How do we imagine St. Louis? What landmarks would you include? Which places come to mind as you traverse this distance in your mind? Where is the “center” of the city? How do you know you’re getting close to downtown? When do you know you’re in the suburbs? How would you give directions to someone traveling from Clayton to Tower Grove Park?
Using I-64 one might say, “Go south on Hanley until you get to the Interstate. You’ll see Best Buy on your right. Go east on I-64 and you’ll see signs for the St. Louis Zoo and then see Forest Park and Barnes-Jewish Hospital on your left. Exit at Grand Avenue, take a right and you’ll see the Compton Heights Water Tower and then down the street you will see the park on your right.” Avoiding the Interstate would likely mean employing more landmarks, neighborhoods and other queues. The Chase-Park Plaza is one such landmark that can keep you oriented. What are others?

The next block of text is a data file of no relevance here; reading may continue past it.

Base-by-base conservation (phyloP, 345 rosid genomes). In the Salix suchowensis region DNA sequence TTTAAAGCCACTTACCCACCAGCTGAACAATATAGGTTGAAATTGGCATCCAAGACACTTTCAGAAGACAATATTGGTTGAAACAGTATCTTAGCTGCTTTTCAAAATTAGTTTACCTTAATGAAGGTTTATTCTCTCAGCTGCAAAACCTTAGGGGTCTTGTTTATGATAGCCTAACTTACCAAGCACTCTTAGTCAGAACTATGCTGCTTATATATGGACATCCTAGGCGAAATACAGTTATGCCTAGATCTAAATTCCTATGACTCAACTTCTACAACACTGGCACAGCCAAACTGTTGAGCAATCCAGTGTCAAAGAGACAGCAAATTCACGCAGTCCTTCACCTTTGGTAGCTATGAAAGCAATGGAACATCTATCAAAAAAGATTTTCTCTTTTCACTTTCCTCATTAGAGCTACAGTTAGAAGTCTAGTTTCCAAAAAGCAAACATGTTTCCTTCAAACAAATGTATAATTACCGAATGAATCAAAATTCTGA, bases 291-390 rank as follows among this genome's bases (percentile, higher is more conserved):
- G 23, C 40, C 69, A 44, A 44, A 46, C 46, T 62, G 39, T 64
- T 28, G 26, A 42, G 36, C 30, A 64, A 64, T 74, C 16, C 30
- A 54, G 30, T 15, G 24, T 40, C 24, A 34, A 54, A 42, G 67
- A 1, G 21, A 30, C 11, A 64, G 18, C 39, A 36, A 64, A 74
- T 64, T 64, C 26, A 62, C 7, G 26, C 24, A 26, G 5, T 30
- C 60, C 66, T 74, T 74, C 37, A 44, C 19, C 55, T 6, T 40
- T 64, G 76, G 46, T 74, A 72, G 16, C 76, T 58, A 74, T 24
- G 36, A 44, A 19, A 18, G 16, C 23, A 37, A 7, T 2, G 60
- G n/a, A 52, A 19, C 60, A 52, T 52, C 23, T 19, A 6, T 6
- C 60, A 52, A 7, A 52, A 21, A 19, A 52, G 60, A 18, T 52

In St. Louis the psychological distance between two locations is likely much greater than the physical distance, though physical distances can be significant. I don’t think it would be a stretch to say that for someone living in Ballwin everything east of maybe Kingshighway is “downtown” while I have a very vague idea of the spatial relationship of Ballwin, Fenton, Maryland Heights, etc.
In St. Louis we would likely use road signs, compass directions and retail stores (especially the further west one travels). Does this mean that St. Louis is a “placeless” place? Our use of topography does little to assist us with placemaking. Where would you go to get close to the Mississippi River? From how many places can you view the river? We’ve shut off the city from the water and deprived everyone of a “place” that would help us develop a better image of our city.
If you’re familiar with the city how do you know you have traveled from Fox Park to Benton Park or Webster Groves to Maplewood? I believe it’s clear that more can be done to create “places” in St. Louis.